I Am Not Your Negro (Feb. 3rd)
Whether in his many published essays or on televised roundtables, authorJames Baldwin – a man who was woke before "woke" was woke – spent decades railing against racism and candidly dressing down anyone foolhardy enough to challenge him. Raoul Peck's extraordinary, Oscar-nominated documentary uses the unfinished text from Baldwin's final manuscript Remember This House (which focused on the writer's interactions with Malcolm X, Martin Luther King and Medgar Evers) to form a searing commentary on America's past and present festering racial tensions. Given that damn near everything has taken on a greater air of urgency over the past few weeks, Baldwin's fiery words sound like they should be shouted from rooftops and mountaintops.
John Wick: Chapter Two (Feb. 10th)
Hey, a sequel that everyone actually wanted! The recent Reevesaissance hit its peak with Keanu's 2014 marathon beatdown, and now the indestructible hitman is back with a new dog and a new grudge. This time around, he travels to Rome when he hears an old assassin buddy has launched a campaign to usurp command of a shadowy contract-killer guild. Presumably, the no-holds-barred brawl of the century will then commence. Ian McShane and John Leguizamo reprise their roles from the original film, joined by Common, Ruby Rose, and Laurence Fishburne. No ass will be left un-kicked.
The Lego Batman Movie (Feb. 10th)
If The Lego Movie proved that a corporation-mandated brand extension of a beloved children's toy could also be a delightfully imaginative movie, then who's to say that a studio-ordered cash-grab spin-off of the same can't be worth a damn, too? Will Arnett lends his gravelly vocals to the arrogant but lovable blockheaded superhero, with Michael Cera joining him as Robin and Zach Galifianakis taking the Joker baton from Jared Leto. The plot's about what you'd expect – supervillain plans to take over Gotham, Caped Crusader must stop him, yadda yadda yadda – so here's hoping that Robot Chicken director Chris McKay nails the same irreverent comedy that made Phil Lord and Chris Miller's original such a ball. (Some assembly required.)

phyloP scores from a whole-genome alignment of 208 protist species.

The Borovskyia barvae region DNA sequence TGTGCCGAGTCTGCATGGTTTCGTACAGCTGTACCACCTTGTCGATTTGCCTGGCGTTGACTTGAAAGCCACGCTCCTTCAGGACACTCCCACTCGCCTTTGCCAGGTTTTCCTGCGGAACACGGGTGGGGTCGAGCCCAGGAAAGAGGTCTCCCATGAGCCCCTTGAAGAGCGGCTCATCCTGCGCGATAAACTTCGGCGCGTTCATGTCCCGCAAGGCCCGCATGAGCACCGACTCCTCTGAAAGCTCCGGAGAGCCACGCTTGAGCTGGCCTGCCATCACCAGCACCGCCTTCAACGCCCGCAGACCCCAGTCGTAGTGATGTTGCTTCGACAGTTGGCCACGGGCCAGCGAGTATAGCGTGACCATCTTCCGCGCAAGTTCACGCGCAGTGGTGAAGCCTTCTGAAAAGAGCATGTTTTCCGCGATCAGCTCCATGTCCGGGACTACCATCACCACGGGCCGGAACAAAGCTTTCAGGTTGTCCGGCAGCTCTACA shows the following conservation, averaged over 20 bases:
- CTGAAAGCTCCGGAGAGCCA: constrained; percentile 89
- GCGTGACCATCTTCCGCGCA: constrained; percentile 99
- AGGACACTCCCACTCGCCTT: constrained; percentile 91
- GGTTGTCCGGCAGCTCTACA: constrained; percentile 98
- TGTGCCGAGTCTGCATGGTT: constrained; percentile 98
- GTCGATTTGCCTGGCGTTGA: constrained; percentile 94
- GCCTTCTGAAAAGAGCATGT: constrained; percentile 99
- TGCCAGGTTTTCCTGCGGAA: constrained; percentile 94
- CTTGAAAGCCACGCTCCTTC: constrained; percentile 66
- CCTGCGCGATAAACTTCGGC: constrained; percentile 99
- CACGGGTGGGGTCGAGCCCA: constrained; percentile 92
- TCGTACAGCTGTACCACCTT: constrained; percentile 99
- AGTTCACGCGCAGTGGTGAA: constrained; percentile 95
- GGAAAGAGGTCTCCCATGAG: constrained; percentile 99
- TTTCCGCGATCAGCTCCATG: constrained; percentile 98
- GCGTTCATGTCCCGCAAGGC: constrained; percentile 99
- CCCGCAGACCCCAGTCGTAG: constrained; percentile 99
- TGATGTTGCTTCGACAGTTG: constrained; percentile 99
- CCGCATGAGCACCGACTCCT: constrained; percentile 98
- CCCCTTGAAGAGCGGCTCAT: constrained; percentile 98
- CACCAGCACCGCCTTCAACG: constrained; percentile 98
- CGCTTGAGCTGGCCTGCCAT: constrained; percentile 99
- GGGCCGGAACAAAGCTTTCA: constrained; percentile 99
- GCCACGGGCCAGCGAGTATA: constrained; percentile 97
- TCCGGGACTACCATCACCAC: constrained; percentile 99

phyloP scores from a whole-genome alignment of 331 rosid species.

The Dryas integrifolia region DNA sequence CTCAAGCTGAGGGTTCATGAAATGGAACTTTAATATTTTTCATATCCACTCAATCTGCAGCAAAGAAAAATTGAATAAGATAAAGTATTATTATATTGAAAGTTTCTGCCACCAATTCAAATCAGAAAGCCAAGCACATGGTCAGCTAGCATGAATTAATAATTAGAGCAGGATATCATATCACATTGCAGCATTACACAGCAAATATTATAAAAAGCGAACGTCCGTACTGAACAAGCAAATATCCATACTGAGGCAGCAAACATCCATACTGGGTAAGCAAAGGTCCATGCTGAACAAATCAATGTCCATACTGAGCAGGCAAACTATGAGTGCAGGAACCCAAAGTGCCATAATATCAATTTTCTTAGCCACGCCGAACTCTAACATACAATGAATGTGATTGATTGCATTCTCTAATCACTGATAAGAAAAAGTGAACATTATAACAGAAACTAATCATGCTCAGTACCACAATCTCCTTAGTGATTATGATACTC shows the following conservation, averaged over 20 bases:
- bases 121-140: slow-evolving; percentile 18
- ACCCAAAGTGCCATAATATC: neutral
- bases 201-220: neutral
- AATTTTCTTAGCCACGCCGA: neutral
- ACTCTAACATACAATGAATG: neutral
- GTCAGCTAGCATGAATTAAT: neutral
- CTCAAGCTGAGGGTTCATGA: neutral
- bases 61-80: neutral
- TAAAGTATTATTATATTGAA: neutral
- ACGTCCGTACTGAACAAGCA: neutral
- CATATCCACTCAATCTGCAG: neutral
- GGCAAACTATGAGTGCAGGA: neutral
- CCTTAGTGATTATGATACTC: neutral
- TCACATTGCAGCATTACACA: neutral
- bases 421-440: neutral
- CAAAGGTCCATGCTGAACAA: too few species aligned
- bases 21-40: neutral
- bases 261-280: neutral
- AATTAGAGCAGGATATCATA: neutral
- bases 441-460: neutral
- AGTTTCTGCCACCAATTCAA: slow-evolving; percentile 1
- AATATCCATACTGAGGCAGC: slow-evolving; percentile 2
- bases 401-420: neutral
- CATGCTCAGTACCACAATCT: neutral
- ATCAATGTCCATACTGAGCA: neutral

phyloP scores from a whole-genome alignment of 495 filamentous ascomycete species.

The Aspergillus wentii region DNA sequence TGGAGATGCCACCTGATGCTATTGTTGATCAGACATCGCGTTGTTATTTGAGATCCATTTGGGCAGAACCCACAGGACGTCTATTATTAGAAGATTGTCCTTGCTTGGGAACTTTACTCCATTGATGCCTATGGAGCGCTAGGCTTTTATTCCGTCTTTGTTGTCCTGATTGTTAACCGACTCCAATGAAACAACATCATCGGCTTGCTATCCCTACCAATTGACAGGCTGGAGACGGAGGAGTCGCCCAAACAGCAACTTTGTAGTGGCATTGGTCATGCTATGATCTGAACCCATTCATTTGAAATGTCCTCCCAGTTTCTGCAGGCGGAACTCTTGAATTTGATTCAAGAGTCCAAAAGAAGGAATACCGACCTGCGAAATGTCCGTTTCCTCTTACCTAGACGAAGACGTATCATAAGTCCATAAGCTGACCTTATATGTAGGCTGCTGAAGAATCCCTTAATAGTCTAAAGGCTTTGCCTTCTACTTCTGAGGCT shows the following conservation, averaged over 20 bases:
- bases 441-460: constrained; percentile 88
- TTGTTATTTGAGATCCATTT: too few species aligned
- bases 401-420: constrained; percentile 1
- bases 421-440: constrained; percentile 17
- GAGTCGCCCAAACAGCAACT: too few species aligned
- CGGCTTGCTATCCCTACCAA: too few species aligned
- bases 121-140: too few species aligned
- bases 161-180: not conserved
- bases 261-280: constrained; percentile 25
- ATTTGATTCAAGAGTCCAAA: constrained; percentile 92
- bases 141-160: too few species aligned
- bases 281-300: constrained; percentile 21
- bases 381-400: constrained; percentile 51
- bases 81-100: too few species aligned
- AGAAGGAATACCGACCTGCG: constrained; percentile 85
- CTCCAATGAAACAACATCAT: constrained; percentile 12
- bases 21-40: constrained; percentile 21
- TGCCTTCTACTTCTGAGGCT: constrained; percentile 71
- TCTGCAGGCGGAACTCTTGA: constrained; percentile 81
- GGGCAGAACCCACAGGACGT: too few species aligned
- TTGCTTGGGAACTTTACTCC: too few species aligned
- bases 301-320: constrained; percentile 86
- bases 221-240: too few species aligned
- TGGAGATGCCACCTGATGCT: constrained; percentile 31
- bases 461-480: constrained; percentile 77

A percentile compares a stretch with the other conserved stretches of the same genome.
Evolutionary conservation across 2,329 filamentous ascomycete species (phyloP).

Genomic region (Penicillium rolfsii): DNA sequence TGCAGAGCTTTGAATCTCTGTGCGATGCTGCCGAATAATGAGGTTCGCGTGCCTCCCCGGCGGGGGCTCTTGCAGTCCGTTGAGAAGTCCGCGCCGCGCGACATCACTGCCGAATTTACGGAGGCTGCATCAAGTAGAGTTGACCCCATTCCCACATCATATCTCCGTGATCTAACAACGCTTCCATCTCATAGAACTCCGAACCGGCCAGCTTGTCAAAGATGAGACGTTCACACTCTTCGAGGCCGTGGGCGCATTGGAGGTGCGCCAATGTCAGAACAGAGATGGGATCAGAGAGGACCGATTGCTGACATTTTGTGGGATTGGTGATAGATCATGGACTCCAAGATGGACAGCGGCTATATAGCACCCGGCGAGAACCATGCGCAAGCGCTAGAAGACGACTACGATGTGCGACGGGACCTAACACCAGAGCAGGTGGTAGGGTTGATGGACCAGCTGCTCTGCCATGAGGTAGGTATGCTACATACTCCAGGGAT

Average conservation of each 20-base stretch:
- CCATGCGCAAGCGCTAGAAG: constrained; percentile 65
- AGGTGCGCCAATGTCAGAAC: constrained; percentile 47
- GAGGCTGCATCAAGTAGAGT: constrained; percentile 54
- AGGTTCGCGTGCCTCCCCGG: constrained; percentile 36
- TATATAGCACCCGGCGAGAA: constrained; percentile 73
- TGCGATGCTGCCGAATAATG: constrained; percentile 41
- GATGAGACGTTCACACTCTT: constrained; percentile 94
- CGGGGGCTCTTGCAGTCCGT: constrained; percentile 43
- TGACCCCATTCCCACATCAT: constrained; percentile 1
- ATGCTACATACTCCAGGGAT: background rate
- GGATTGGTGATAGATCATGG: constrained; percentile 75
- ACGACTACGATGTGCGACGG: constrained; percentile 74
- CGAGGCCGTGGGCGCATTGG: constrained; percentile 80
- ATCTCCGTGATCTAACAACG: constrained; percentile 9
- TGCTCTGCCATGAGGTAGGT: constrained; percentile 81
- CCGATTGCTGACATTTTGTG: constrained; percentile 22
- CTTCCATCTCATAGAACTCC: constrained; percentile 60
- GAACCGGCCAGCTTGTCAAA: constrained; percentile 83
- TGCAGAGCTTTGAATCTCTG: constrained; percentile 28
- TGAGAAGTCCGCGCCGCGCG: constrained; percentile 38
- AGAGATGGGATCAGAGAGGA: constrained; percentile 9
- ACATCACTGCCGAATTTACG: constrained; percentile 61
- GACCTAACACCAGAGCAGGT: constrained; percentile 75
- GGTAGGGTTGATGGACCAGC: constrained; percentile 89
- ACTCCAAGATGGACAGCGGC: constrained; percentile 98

Rings (Feb. 3rd)
The third film in the Americanized version of the J-horror franchise returns to the usual schematic: You watch the haunted video tape. You have one extremely weird week. You then drop dead. But this latest installment adds a fresh wrinkle with a "movie within the movie," i.e. a hidden recording on the haunted tape that nobody has ever seen. A stock boyfriend-girlfriend pair try to unravel the secrets of the most evil VHS ever (next to that copy of the Chuck Norris canine–buddy-cop movie Top Dog we had way back when) before good ol' creepy-crawly demon Samara comes to claim their souls. The real question, of course, is whether this will be the film in which the cursed video gets uploaded to YouTube and gives humanity it's seven-day countdown one viewable link at a time.
XX (Feb. 17th)
Four tales of the spooky and macabre, served up by a quartet of female director: Rolling Stone contributor Jovanka Vuckovic turns an innocent Christmas encounter in something like a curse in "The Box"; Annie "St. Vincent" Clark blends childhood trauma, maternal anxiety and surreal humor in "Birthday Party;" indie horror stalwart Roxanne Benjamin helms the chilling campers-meet-demons entry "The Fall"; and The Invitation director Karyn Kusama provides the grand finale with "Her Only Living Son," which – spoiler alert – is a clever riff on one of the Sixties' best-known horror flicks. I am woman, this anthology says. Hear me scream in bloodcurdling terror.